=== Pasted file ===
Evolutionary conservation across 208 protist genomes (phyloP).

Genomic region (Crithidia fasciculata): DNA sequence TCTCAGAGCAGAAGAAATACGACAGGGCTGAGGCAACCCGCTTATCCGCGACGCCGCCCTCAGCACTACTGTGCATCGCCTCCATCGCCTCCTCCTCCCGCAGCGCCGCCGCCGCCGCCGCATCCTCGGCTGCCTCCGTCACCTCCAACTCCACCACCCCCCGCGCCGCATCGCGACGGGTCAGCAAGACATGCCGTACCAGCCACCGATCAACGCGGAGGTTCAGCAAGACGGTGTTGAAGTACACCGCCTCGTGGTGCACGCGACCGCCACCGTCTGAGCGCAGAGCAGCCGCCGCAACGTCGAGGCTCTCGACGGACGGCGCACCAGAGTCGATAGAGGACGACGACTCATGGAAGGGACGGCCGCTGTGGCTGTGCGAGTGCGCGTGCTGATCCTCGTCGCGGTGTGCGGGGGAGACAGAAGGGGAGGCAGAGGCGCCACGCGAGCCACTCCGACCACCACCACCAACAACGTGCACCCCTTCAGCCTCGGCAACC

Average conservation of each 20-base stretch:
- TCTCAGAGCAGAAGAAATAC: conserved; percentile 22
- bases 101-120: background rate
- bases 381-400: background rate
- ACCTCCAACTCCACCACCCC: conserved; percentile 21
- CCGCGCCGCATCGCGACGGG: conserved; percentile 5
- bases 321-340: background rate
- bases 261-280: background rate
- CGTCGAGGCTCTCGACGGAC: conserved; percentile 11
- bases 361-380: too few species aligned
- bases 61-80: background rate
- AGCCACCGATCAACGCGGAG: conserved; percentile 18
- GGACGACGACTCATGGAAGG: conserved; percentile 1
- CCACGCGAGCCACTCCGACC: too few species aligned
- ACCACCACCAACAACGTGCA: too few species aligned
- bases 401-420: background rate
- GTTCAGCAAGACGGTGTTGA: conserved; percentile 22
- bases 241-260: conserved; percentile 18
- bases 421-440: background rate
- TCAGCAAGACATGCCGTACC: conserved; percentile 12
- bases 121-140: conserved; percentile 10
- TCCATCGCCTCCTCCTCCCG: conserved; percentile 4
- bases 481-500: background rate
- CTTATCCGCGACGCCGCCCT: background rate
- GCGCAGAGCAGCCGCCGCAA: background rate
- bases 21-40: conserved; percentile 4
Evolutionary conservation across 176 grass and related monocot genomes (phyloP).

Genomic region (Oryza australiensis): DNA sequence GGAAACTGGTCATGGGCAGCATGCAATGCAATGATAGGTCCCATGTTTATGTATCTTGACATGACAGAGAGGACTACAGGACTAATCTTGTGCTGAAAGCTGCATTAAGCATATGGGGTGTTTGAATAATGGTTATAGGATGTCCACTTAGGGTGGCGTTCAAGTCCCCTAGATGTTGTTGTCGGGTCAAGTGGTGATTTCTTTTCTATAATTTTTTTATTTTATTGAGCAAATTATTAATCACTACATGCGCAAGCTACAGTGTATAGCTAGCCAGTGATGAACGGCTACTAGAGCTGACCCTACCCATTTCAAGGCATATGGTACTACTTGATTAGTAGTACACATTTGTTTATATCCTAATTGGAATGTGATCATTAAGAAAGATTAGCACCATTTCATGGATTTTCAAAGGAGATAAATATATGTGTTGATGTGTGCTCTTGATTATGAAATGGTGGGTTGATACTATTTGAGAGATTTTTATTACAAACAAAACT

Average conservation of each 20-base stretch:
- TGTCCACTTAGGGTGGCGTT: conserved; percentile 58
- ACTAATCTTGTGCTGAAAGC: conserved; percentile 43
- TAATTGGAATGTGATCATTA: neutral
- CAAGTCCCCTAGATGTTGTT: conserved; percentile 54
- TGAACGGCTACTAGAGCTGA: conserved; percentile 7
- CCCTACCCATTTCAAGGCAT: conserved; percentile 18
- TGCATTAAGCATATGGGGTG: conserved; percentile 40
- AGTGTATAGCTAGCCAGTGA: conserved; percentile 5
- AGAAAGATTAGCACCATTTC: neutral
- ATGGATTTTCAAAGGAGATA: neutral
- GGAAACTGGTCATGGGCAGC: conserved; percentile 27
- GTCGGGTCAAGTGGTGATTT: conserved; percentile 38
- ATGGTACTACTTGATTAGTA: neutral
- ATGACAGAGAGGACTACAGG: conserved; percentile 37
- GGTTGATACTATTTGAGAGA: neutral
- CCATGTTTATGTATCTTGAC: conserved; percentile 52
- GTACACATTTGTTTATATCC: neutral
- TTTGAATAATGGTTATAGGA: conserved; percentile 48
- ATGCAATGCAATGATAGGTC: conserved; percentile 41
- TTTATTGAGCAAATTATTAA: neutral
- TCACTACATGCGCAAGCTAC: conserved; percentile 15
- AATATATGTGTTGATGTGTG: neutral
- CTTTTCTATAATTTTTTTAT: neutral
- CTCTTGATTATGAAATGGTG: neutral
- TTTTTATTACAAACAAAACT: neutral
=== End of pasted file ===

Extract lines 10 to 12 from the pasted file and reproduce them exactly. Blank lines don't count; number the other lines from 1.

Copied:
- bases 261-280: background rate
- CGTCGAGGCTCTCGACGGAC: conserved; percentile 11
- bases 361-380: too few species aligned